Whittier College will continue online instruction through the beginning of spring semester. In-person instruction will resume on February 21.
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Department of Anthropology
B.A., Hamline University
Ph.D., University of North Carolina
History of Science, Cultural studies of physical anthropology, Native American repatriation, NAGPRA (Native American Graves Protection and Repatriation Act), Bioarchaeology, Human osteology
After having received her Ph.D. from the University of North Carolina at Chapel Hill in 2003, Associate Professor Ann Kakaliouras served as an Assistant Professor of Anthropology at Appalachian State University, in Boone, North Carolina until 2006. At Whittier College, she teaches courses in biological anthropology, archaeology, Native American studies, gender studies, Science and Technology Studies, and theory in anthropology. Although she is trained as a human osteologist, bioarchaeologist, and biodistance researcher with specializations in the American Southeast and Midwest, since obtaining her doctorate Kakaliouras has also been retooling her expertise toward the historical and ethnographic study of the phenomenon of repatriation and the history of relationships between Native American people and physical/biological anthropologists.
Likewise, Kakaliouras has corollary interests in contemporary and historical science studies and material culture studies within anthropology. Her most recent publications address the ways in which the physical anthropological subdiscipline of bioarchaeology has responded to the demands and legislative successes of the repatriation movement. Her current research investigates how the “Indian” (Native American) was constructed in physical/biological anthropology in the 20th century.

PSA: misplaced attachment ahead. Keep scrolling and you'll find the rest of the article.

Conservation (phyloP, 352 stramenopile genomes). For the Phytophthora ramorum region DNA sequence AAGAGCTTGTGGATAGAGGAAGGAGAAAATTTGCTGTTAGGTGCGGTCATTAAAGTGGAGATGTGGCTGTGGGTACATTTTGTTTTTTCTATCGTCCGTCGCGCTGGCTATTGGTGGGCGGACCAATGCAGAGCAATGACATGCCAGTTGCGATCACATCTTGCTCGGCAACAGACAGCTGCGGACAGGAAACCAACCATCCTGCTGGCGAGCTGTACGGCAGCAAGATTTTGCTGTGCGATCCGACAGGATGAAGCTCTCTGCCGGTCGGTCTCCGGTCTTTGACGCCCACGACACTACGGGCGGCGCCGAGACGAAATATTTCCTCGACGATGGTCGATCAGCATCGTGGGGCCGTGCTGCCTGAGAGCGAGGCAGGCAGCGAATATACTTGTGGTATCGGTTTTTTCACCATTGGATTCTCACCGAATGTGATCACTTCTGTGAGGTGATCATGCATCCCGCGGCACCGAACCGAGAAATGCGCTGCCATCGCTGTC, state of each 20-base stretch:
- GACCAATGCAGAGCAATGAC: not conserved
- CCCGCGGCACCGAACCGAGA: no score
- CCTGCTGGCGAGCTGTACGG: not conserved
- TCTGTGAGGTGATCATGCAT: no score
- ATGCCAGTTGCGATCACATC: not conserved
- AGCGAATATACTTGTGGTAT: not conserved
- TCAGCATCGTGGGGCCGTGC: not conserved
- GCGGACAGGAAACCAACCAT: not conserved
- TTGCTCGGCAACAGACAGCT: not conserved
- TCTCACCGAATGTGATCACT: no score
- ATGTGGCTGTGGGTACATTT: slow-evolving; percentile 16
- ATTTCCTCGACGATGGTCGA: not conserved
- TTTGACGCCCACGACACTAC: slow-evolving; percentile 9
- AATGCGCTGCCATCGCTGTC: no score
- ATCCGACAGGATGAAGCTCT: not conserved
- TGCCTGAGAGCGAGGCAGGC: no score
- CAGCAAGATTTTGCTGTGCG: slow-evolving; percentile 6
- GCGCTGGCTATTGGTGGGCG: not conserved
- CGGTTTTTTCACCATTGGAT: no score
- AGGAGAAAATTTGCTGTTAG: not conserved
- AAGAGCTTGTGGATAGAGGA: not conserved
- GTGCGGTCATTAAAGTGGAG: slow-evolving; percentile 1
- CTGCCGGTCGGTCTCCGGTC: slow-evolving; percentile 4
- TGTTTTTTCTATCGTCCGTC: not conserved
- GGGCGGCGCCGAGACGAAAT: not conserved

Manuscript reviewer for the American Anthropologist, American Journal of Physical Anthropology, International Journal of Osteoarchaeology, Transforming Anthropology, School for Advanced Research Press, University of New Mexico Press, and The University Press of Florida.
American Anthropological Association (Biological Anthropology Section, Feminist Anthropology Section, SOLGA)
Zeta Chapter of Phi Beta Kappa (Hamline University)
(Forthcoming, under contract) People in Pieces: The Making of Anthropology’s American Indian. University of Minnesota Press.
2018 (accepted) “NAGPRA and Repatriation in the 21st Century: Shifting the Discourse from Benefits to Responsibilities. Invited commentary for Bioarchaeology International (issue 2).
2017 “Theory for a Bioarchaeology of Community: Potentials, Practices, and Pitfalls.” In The Bioarchaeology of Community, edited by Sara Becker and Sara Juengst, special issue of the Archaeological Papers of the American Anthropological Association 28: 13-23.
2014 “Archiving Anthropos: Tracking the Ethics of Collections across History and Anthropology” (with Joanna Radin) and “When Remains are “Lost”: Thoughts on Collections, Repatriation, and Research in American Physical Anthropology,” Curator: The Museum Journal 57:2, pp. 147-151 and 213-223 (special issue co-editor).
2013 Book review: The Skull Collectors: Race, Science, and America’s Unburied Dead, Ann Fabian, Chicago: Chicago University Press, 2010, in American Anthropologist Vol 115, Number 4, pp. 689-690.
2012 “An Anthropology of Repatriation: Contemporary Physical Anthropological and Native American Ontologies of Practice,” Current Anthropology Vol 53, Number S5, pp. S210-S221.
2010 “Race is…Only as Race does: Essentialism and Ethnicity in (Bio)archaeology and Skeletal Biology, Dongoske, K. and Zimmerman, L. (eds.) Invited contribution for SAA (Society for American Archaeology) Archaeological Record issue on “Race and Racialism in American Archaeology.”